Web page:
Wiener piglets

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Another guest post by Sander.

(btw, Sander’s opinion on ketchup is not mine!!!)

Wieners – or hot dogs, as they are known in the United States – are nice-tasting fully cooked sausages. You can do about ten thousand foods with them – use as a meat in salads, boil, fry with eggs, make sandwiches… sky is the limit!

But since childhood, my favorite way of making wieners is wiener piglets – incredibly easy to make, great-tasting and great-looking food. I think half of my relatives come to the parties held at my parents just to get cheese’n’mayo sandwiches and wiener piglets…

Wiener piglets are especially popular with kids – they look good (click on the picture to see larger version), have a funny name and taste great. And – kids can actually help to make them.

But how?

You take the sausage, cut a small cross in the end – about an inch deep – and put to hot oven (around 200..250 degrees Celsius). Depending on the type of sausages, they will take 10 to 20 minutes until ready – when the puffy ends start to get brown, they are done.

And that is it, all ready to eat. You can have them separately or as a side dish for salad/rice/potatoes. If you have crappy sausages or dead taste buds, you can use ketchup or mayo on them.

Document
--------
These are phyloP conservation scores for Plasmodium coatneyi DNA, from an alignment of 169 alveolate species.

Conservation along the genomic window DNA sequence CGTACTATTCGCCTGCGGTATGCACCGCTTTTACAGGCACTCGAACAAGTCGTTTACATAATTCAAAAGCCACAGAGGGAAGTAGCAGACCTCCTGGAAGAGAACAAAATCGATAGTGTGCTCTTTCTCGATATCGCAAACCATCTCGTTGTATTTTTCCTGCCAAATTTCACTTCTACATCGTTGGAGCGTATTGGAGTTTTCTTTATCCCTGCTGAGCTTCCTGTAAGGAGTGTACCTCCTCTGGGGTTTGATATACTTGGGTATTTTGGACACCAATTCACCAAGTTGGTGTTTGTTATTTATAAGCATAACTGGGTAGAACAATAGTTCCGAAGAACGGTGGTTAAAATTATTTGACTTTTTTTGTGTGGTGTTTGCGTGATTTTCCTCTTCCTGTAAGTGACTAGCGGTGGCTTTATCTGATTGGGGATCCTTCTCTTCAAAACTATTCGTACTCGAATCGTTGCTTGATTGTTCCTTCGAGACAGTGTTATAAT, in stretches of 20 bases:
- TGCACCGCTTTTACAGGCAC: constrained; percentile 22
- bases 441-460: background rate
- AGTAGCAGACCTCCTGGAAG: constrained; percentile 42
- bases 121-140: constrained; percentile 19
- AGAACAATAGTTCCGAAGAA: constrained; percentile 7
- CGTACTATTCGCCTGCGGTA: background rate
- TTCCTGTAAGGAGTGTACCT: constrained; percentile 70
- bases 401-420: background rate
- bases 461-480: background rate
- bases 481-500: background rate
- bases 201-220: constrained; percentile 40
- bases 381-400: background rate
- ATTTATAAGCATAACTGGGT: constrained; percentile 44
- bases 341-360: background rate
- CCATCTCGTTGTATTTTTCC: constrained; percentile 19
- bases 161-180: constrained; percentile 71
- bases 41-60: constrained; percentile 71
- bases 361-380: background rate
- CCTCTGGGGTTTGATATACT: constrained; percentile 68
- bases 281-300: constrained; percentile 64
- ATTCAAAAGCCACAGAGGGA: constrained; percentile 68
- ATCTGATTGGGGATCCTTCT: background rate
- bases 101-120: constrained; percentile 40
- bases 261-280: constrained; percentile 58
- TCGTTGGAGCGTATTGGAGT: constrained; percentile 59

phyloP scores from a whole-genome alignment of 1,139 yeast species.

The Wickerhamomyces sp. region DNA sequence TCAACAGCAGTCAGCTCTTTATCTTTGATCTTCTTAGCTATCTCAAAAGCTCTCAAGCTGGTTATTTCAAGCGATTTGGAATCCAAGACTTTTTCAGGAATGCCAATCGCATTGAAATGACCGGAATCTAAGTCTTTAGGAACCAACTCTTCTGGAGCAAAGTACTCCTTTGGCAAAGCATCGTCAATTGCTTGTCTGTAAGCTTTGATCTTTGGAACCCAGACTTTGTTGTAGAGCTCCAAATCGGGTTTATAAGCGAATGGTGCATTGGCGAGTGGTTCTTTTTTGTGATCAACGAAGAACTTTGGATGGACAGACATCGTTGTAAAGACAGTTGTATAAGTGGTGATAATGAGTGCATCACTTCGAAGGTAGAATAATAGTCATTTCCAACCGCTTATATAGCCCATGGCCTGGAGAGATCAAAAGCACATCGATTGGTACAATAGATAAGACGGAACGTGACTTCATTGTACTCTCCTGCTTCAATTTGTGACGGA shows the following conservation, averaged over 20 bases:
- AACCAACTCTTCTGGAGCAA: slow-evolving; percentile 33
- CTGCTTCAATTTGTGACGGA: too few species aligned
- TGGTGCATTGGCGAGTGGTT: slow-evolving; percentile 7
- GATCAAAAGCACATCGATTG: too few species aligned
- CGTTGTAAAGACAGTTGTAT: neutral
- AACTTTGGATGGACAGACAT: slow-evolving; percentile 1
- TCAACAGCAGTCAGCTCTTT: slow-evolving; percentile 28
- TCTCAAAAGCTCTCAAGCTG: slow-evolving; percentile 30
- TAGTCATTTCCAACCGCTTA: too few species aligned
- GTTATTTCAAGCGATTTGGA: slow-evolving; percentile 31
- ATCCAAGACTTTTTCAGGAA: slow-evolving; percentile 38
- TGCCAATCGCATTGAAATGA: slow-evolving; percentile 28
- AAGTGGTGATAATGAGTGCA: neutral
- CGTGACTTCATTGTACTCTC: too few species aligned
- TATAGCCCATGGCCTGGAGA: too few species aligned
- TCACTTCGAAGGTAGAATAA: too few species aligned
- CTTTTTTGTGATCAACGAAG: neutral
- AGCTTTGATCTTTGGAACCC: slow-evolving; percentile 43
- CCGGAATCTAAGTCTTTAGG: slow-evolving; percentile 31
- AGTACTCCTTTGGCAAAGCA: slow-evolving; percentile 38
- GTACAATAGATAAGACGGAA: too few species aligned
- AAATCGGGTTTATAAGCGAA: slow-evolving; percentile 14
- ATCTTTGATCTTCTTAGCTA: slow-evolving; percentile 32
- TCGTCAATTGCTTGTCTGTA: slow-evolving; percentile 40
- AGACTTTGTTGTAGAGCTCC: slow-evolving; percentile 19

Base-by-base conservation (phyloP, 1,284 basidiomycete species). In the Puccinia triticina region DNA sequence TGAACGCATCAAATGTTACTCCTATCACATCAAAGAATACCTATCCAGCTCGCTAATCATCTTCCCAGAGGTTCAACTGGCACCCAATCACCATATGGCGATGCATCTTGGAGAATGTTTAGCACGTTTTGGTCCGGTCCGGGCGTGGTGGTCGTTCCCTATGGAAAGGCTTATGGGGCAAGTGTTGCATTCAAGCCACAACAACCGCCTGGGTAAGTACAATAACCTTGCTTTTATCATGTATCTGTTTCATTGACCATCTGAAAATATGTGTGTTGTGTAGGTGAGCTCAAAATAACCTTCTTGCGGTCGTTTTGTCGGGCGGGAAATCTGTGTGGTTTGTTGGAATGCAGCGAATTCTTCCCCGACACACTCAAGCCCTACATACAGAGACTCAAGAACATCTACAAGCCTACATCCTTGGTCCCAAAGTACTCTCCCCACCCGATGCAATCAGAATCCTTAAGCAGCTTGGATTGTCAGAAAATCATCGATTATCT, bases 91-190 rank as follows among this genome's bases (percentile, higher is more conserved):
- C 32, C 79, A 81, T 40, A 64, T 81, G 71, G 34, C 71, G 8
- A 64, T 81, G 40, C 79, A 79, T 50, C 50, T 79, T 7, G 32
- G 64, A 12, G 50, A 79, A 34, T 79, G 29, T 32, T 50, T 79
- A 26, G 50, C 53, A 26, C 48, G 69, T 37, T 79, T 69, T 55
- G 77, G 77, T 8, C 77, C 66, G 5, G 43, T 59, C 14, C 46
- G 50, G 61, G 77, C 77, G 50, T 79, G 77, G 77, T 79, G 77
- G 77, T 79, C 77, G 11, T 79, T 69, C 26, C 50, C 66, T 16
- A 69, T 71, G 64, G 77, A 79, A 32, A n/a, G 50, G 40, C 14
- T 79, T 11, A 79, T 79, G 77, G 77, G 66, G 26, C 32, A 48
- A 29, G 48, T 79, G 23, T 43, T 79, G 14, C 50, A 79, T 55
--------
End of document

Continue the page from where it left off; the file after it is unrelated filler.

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Monkey Bread, aka Pull Aparts, Pully Bread, Picky Bread and Pinch Me Bread

There are some things that I make that are almost painfully simple.  And after reading some of the blogs this past week with all the complicated recipes — from liver pate to potato confiet, I really am almost embarrased to post this recipe.  But.. I’m a simple cook, for the most part, and sometimes the simple things are just fantastically yummy.  This is one of those recipes.

We (and by “We”, I mean my son and I), are trying to create some new traditions, and make new memories.  It’s been hard after the divorce to not be saddened by what /was/, and instead, be happy with with /is/.  And so I decided to do some new things this year, one of which is to make some different foods.  This recipe, though I have made it in the past on occasion,  is not something I would normally make.  First, I don’t often use refrigerator rolls, and second, it’s rather too much for the two of us.  But it is Christmas, and I did want new/different foods.